1997-12-02 - Re: Big Brother Is Watching ATMs

Header Data

From: Kent Crispin <kent@songbird.com>
To: cypherpunks@Algebra.COM
Message Hash: 654df2994b8d7f13f3648e425153026c7da0c3e17ca3752229bf07bf53b35c9a
Message ID: <19971201164447.17774@songbird.com>
Reply To: <2367.881005036@zelkova.qualcomm.com>
UTC Datetime: 1997-12-02 00:56:52 UTC
Raw Date: Tue, 2 Dec 1997 08:56:52 +0800

Raw message

From: Kent Crispin <kent@songbird.com>
Date: Tue, 2 Dec 1997 08:56:52 +0800
To: cypherpunks@Algebra.COM
Subject: Re: Big Brother Is Watching ATMs
In-Reply-To: <2367.881005036@zelkova.qualcomm.com>
Message-ID: <19971201164447.17774@songbird.com>
MIME-Version: 1.0
Content-Type: text/plain

On Mon, Dec 01, 1997 at 05:07:11PM -0500, Robert A. Costner wrote:
> As wonderful as eye scanning technology may sound, it promises to offer
> very weak identification and only be reliable in the short run.  This is
> based on the premise that a reproduction of an eye will work as well.  Just
> as a reproduction of a driver's license seems to work for check forgery.
> PINs offer security based on the fact that they are a secret.  Not a shared
> secret.  For comparison, take a look at the authentication procedure of the
> SSA and Wells Fargo bank.  Over the internet, both want 
>   Social Security Number
>   Date of Birth
>   Mother's Maiden Name
> Imagine a bank machine requesting the same info as the only prerequisite
> for dispensing cash!  This info might have been a method of secure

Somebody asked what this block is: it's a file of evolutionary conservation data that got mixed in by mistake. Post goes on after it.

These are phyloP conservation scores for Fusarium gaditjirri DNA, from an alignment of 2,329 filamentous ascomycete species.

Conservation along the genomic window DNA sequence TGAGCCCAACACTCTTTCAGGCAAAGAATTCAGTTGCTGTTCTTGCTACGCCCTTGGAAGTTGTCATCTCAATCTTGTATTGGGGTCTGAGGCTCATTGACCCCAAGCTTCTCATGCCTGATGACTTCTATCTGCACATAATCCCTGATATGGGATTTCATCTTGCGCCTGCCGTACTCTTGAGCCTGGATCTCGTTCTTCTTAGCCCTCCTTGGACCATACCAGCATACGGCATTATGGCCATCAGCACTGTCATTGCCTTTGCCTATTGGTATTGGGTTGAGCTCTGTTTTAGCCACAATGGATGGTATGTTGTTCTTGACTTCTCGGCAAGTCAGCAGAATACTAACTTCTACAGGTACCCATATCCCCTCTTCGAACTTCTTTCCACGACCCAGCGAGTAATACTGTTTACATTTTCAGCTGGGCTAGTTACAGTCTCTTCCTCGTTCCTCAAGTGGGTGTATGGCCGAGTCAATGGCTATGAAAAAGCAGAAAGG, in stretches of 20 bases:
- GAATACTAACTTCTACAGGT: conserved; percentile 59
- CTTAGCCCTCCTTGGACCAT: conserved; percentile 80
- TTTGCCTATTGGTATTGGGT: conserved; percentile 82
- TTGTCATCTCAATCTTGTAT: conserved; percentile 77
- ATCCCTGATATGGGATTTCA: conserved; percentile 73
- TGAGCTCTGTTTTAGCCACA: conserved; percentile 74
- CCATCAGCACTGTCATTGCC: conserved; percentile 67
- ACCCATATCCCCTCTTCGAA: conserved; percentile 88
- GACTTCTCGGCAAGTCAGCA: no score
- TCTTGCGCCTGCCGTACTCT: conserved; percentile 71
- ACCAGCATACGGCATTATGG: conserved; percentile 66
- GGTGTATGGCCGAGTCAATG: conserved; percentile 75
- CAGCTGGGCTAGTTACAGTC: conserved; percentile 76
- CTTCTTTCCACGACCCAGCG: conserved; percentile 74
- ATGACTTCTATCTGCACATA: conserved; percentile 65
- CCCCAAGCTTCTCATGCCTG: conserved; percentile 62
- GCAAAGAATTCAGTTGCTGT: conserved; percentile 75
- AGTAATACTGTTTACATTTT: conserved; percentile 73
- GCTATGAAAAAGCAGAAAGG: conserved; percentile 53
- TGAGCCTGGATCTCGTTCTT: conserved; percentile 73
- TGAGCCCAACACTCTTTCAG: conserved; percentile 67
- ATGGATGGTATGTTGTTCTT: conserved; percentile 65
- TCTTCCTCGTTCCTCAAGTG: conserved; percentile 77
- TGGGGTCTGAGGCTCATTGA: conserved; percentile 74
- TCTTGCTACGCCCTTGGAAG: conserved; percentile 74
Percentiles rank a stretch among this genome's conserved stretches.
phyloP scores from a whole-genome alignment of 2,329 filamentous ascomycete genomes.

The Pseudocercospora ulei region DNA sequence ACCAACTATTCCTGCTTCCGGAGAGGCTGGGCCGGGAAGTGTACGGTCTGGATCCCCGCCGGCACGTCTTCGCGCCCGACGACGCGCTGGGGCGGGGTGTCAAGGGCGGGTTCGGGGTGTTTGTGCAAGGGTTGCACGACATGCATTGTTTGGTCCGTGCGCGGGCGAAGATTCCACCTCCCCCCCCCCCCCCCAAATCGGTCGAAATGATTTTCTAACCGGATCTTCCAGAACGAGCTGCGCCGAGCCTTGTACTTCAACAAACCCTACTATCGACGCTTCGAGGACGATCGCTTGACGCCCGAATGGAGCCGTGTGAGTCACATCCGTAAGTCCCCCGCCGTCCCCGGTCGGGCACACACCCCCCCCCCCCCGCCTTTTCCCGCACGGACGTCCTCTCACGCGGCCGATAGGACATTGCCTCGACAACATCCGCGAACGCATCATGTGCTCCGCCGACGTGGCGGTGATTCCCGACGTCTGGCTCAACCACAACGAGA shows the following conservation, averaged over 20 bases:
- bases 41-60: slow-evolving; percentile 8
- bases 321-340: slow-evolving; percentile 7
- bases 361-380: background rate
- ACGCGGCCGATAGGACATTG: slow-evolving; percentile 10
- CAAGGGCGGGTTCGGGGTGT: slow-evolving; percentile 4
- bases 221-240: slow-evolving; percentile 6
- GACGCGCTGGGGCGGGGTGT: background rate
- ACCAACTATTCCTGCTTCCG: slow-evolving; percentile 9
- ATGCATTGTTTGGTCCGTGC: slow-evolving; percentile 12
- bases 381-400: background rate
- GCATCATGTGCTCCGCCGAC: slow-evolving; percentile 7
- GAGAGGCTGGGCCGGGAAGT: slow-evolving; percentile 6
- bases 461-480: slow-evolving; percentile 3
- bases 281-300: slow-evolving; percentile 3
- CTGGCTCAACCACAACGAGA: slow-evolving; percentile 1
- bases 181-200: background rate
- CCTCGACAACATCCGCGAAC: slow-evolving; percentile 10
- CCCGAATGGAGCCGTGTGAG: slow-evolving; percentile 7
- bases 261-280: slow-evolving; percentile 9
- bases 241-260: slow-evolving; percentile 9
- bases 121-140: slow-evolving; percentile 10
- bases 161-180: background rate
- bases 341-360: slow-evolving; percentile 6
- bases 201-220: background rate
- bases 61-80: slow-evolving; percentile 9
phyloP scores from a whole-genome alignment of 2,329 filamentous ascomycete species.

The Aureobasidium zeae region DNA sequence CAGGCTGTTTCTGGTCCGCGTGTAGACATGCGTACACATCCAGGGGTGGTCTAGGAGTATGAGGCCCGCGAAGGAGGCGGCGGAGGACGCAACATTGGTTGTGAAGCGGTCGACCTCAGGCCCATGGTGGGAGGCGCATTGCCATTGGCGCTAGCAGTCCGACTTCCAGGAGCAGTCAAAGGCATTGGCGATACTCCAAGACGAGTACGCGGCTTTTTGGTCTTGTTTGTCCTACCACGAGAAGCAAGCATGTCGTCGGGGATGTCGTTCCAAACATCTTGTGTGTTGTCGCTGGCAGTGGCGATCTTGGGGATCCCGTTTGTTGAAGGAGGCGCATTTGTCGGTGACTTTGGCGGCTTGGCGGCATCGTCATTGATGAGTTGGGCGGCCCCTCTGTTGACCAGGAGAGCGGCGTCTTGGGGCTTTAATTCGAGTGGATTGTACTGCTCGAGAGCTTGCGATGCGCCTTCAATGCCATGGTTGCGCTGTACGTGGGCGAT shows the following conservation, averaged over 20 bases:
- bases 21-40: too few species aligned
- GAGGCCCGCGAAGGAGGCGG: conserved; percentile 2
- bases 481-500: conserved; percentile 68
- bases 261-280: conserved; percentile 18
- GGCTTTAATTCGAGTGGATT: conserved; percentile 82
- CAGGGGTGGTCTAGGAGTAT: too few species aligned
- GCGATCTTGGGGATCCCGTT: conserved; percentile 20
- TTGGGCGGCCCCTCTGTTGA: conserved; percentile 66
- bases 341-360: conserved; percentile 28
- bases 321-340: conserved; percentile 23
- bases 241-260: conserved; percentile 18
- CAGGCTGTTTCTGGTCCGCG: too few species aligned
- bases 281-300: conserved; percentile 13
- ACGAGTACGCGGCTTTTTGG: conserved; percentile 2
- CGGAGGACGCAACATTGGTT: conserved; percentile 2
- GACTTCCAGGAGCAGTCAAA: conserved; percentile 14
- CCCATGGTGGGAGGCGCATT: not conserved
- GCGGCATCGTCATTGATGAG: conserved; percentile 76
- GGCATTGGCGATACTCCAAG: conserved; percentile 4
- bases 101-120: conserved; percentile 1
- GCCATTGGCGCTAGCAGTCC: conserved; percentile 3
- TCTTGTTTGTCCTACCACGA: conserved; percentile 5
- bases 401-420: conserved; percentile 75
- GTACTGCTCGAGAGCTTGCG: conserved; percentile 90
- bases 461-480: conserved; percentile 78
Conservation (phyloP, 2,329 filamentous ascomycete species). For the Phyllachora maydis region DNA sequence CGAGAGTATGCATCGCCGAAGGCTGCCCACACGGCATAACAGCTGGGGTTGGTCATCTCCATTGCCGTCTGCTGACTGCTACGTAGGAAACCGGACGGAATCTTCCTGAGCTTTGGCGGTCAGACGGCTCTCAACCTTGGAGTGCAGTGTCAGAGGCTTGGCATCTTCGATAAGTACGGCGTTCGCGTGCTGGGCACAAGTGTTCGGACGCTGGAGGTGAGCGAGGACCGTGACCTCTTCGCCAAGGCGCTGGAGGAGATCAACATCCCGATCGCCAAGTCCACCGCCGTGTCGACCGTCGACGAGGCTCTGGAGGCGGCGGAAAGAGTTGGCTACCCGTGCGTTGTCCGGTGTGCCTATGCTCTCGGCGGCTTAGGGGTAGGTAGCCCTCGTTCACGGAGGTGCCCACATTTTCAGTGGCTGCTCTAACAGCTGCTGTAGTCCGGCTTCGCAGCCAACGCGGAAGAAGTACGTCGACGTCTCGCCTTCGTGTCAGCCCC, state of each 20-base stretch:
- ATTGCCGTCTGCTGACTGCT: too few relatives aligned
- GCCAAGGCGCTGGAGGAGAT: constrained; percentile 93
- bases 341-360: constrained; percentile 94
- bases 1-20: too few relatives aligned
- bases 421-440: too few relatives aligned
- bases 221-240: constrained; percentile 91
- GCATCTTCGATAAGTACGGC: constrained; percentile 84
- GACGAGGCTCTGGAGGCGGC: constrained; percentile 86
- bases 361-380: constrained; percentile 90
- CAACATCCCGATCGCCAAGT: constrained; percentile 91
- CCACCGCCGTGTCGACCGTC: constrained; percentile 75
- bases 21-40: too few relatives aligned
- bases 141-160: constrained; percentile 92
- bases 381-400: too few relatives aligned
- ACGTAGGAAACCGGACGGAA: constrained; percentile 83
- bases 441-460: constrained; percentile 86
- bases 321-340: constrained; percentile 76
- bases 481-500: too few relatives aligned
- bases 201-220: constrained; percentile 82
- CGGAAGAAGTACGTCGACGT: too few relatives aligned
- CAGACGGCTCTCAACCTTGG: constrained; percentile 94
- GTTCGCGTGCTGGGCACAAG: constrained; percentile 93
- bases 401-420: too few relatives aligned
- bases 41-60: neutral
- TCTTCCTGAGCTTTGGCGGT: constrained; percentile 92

> authentication about the time I was born, but today, such info is almost
> common knowledge.  This no longer is a secret, too many people have the
> info.  Widespread use of eye scanners will provide the same results.  As
> databases are built, and sold, the raw info becomes available and automated
> tellers become excellent targets for fake authentications.  If you get it
> wrong, you just walk away.
> Eye scans may help aid authentication, but they should not take the place
> of PINs.

>From "Government Computer News", 1997-11-24

  Optical character recognition converts an image into usable text.  
  But what if the character you want to recognize is a human being?

  Try Visionics Corp's FaceIt PC 3.0, which works with a digital 
  video camera to secure a desktop computer against intruders.

  The GCN Lab staff members were skeptical at first.  After all, OCR 
  and voice recognition are still not mature technologies, and face 
  recognition applications are greener still.

  FaceIt surprised us -- pleasantly.

  [description of test environment, and test]

  The software can be set to require a smile or blink from any person 
  attempting access...[I suppose you could stick out your tongue...]

  ...During testing, the software never misidentified anyone, nor was 
  it fooled if a user wore or removed glasses.  Visionics claims that 
  changes in facial hair will not cause misidentification, but we 
  didn't test that claim.


Kent Crispin				"No reason to get excited",
kent@songbird.com			the thief he kindly spoke...
PGP fingerprint:   B1 8B 72 ED 55 21 5E 44  61 F4 58 0F 72 10 65 55